The Road to Serfdom is by far F.A Hayek’s most well-known book. It’s also his most controversial work. After it’s first publication, many intellectuals in the United States greeted the book with intense condescension:
Isaiah Berlin wrote to a friend in April 1945 that he was “still reading the awful Dr. Hayek.” The economist Gardiner Means did not have Berlin’s fortitude; after reading 50 pages he reported to William Benton of the Encyclopedia Britannica that he “couldn’t stomach any more.” The philosopher Rudolf Carnap, writing to Hayek’s friends Karl Popper, apparently could not muster even the stamina of Means: “I was somewhat surprised to see your acknowledgement of von Hayek. I have not read his book myself; it is much read and discussed in this country, but praised mostly by protagonists of free enterprise and unrestricted capitalism, while all leftists regard him as a reactionary. (Hayek and Caldwell 2007: 3)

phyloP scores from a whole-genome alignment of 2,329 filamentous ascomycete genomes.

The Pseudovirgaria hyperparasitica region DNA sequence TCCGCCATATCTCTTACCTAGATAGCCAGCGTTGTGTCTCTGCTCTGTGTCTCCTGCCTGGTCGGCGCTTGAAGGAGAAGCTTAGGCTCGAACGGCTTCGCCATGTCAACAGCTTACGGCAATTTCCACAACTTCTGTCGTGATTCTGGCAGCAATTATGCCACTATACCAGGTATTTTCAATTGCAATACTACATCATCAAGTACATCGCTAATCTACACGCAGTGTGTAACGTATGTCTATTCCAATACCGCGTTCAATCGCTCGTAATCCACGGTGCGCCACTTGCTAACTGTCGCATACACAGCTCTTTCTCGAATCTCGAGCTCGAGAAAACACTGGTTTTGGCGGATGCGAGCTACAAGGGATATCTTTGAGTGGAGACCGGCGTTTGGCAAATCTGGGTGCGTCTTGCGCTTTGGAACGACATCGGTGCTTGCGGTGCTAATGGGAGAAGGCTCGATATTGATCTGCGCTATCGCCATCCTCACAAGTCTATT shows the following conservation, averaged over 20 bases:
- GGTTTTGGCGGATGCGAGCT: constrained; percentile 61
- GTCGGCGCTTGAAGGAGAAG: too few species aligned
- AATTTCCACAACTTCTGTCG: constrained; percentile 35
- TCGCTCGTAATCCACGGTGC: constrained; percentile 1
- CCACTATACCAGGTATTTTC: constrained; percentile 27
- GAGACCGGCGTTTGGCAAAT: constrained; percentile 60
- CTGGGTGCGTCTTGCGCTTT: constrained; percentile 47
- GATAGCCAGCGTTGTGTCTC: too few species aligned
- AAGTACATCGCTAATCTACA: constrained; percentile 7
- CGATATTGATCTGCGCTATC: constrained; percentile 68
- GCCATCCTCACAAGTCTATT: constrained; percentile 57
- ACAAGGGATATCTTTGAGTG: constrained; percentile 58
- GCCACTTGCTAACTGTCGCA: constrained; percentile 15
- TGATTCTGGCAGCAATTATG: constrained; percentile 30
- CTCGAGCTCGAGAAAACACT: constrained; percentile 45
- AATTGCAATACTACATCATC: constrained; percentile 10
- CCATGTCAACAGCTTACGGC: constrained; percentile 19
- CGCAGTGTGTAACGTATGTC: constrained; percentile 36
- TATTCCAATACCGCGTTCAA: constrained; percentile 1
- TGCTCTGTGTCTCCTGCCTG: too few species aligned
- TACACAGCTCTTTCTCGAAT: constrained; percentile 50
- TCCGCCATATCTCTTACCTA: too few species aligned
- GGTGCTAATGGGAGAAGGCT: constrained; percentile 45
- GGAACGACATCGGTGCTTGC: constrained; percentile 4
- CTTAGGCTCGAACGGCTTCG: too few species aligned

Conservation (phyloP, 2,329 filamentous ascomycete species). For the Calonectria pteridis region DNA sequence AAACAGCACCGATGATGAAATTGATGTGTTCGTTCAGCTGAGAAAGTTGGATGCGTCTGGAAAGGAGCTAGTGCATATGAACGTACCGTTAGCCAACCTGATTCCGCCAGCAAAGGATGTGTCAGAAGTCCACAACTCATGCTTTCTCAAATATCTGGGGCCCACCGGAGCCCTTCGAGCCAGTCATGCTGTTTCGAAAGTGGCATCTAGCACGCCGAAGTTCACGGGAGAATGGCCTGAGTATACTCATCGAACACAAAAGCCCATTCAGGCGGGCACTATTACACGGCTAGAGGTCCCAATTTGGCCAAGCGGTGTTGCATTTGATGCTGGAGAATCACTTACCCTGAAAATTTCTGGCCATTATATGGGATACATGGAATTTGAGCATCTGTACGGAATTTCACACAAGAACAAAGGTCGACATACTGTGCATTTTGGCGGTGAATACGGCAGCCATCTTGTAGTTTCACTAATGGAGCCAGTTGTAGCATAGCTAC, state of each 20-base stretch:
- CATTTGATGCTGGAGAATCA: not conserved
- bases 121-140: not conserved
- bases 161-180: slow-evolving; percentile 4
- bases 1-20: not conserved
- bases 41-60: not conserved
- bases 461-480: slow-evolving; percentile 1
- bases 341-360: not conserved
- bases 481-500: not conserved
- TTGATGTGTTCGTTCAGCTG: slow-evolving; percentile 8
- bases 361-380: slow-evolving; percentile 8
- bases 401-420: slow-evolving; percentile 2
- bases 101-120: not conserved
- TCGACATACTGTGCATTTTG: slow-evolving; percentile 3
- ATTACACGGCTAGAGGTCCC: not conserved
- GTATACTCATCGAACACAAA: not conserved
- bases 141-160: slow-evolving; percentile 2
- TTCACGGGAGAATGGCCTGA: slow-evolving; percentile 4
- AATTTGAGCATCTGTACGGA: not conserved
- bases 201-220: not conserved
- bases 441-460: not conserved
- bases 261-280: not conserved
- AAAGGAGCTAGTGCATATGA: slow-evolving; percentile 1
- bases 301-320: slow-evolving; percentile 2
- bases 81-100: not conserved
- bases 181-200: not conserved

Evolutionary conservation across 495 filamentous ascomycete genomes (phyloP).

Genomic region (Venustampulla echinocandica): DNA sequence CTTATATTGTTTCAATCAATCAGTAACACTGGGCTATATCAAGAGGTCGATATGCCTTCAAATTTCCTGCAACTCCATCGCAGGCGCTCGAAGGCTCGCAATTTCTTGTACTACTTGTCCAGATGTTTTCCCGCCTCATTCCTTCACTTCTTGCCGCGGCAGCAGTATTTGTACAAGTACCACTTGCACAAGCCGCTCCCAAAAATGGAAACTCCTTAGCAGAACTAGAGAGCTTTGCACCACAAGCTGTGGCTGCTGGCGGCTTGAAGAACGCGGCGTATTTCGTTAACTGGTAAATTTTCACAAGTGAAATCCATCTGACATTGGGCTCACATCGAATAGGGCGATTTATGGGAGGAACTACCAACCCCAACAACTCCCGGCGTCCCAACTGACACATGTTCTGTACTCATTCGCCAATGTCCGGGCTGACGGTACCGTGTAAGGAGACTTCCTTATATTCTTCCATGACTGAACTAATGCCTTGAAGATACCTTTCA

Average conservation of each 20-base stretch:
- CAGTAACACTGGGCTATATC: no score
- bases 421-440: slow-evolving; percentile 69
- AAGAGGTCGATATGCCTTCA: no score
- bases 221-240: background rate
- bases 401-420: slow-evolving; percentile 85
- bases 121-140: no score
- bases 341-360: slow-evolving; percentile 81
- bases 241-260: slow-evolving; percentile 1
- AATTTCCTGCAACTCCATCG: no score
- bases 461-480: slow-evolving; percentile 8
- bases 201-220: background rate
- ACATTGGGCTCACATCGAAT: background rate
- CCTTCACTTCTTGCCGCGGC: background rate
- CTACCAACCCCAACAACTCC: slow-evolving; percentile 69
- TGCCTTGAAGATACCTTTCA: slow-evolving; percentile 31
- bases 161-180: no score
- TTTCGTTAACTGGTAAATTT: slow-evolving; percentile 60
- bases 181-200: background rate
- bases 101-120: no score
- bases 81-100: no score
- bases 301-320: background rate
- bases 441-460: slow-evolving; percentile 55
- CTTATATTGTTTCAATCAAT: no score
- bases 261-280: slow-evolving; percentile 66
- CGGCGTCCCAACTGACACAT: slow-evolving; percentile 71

This doesn’t even include the more recent critiques. As much as the book is despised, it has also been embraced by many politicians, pundits, and academics on the right. It’s a seminal work that has influenced thousands if not millions of people. But I’m not here to deal with the controversial message of The Road to Serfdom. Instead, I thought that I would take a look at some of Hayek’s historical claims, specifically those pertaining to the intellectual origins of the Nazis and the rise of Nazi Germany.
Before I actually examine the accuracy of Hayek’s history on Nazi Germany, I thought it would be beneficial to look at not only what Hayek really said, but the history leading up to the writing of the publication. Like many controversial works, The Road to Serfdom is a books that is misinterpreted as much as it is loved (or hated) by those who embrace (or reject) it’s far reaching ideas.
The British, Naziism, and Socialism